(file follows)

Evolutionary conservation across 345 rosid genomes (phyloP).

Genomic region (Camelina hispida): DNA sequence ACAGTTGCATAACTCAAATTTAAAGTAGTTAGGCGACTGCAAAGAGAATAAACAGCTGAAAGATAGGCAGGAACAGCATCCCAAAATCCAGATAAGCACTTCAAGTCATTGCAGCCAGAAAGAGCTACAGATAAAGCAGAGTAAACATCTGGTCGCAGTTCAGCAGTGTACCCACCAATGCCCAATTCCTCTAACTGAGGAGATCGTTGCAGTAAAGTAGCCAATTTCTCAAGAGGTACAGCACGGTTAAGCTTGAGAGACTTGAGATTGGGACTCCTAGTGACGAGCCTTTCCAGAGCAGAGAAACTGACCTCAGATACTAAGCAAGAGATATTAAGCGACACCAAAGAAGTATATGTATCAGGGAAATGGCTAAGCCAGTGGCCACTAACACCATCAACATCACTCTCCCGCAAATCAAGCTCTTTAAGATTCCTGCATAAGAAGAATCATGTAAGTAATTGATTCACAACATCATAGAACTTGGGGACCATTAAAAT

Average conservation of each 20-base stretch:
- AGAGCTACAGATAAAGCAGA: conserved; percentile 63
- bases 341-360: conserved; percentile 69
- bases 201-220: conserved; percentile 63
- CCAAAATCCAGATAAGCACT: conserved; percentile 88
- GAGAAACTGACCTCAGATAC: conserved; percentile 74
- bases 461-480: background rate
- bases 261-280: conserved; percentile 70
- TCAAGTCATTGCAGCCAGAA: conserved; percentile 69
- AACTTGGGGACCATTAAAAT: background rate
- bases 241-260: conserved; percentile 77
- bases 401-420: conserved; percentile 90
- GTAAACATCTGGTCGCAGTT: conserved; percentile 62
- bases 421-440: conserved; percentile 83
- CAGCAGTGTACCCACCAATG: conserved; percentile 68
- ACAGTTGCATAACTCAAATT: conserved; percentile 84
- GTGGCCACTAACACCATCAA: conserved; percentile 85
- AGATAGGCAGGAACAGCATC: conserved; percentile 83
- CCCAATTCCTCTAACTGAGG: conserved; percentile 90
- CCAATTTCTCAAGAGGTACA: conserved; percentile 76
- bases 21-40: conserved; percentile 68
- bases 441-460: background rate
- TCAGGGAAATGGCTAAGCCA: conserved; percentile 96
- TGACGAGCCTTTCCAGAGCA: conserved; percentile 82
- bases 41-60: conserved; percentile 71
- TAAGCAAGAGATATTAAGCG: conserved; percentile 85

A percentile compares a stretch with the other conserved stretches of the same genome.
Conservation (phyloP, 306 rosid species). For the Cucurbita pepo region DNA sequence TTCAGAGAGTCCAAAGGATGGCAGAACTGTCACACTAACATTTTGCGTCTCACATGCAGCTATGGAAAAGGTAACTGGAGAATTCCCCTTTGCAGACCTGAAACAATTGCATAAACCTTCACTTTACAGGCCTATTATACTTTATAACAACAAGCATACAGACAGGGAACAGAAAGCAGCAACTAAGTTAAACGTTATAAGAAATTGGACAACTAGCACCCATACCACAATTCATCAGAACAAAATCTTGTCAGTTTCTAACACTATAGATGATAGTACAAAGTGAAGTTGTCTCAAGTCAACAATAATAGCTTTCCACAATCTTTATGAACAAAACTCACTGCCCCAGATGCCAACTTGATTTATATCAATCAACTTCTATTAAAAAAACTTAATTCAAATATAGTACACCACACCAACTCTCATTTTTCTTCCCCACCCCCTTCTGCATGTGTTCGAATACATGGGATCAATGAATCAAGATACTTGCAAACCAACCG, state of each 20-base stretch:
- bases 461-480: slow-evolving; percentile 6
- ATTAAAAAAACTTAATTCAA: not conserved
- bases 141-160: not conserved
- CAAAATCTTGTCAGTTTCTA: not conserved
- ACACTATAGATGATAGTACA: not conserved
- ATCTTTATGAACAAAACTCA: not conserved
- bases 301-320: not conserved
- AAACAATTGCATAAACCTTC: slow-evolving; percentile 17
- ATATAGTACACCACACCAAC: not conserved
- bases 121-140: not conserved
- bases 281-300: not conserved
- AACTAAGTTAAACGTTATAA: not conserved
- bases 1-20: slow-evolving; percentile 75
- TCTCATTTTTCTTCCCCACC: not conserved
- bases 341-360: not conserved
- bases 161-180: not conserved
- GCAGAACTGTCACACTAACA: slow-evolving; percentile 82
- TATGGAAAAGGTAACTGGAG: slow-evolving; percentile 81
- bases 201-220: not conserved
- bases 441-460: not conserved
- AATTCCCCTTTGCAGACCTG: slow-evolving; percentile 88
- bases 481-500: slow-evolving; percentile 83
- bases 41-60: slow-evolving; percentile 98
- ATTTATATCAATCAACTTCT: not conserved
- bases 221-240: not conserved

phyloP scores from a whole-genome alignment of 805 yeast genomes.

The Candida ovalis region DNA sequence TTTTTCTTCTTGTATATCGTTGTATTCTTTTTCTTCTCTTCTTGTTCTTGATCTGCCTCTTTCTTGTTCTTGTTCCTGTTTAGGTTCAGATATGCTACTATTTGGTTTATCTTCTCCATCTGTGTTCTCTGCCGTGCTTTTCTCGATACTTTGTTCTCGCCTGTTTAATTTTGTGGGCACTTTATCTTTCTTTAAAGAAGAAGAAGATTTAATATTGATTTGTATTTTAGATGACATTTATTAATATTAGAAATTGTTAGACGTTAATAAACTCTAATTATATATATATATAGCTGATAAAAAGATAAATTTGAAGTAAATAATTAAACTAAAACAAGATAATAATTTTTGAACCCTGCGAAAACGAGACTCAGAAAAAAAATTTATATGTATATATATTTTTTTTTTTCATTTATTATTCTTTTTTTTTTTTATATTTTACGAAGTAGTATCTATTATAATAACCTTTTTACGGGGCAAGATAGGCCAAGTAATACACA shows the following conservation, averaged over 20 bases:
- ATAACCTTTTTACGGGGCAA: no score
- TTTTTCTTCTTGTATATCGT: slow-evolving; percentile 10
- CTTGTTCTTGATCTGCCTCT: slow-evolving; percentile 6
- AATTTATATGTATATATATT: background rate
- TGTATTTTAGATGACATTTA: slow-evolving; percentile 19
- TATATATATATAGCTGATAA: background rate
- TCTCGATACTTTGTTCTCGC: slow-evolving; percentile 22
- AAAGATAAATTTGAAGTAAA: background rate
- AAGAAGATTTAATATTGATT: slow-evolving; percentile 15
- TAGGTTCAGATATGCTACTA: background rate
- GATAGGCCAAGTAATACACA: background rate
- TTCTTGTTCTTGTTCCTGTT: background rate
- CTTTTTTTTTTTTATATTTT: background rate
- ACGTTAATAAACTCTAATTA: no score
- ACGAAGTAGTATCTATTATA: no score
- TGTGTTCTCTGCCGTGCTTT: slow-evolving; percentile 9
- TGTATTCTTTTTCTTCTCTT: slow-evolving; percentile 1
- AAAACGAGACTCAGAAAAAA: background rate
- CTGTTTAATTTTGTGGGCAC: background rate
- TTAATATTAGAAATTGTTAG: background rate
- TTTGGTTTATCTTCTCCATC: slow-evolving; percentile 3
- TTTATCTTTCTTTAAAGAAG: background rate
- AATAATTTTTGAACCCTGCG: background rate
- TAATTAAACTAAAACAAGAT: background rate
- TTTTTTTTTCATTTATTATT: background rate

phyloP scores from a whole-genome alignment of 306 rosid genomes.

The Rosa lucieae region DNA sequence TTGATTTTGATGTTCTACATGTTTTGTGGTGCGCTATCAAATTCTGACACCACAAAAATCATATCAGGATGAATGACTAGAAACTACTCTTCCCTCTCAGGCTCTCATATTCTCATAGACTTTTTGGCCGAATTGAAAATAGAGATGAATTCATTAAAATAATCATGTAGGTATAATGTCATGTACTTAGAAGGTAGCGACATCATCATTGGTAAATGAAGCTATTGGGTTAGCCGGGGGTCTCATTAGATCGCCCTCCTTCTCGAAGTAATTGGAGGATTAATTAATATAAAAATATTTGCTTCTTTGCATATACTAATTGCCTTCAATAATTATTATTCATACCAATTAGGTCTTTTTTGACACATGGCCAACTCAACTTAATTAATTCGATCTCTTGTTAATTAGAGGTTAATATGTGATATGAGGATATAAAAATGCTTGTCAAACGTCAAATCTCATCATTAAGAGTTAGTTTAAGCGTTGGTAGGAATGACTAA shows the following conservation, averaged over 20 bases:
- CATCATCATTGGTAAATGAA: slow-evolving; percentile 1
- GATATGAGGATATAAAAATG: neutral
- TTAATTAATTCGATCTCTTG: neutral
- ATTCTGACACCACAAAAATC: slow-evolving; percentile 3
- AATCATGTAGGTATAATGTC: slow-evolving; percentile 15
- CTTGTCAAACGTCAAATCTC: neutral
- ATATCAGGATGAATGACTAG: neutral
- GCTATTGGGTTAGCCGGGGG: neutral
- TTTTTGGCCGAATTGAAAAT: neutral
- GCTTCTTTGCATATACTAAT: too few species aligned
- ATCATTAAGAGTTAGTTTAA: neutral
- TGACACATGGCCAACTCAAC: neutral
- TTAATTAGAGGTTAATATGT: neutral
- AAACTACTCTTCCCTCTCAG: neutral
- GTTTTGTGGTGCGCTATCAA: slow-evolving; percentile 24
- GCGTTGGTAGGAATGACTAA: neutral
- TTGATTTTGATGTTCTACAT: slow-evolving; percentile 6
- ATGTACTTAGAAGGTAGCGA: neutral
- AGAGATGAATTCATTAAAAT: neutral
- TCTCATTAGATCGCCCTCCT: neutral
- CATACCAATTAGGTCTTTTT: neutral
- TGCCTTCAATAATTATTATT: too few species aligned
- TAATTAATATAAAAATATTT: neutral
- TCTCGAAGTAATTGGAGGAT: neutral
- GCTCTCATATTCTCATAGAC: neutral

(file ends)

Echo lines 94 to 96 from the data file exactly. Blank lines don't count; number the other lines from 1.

- GCTTCTTTGCATATACTAAT: too few species aligned
- ATCATTAAGAGTTAGTTTAA: neutral
- TGACACATGGCCAACTCAAC: neutral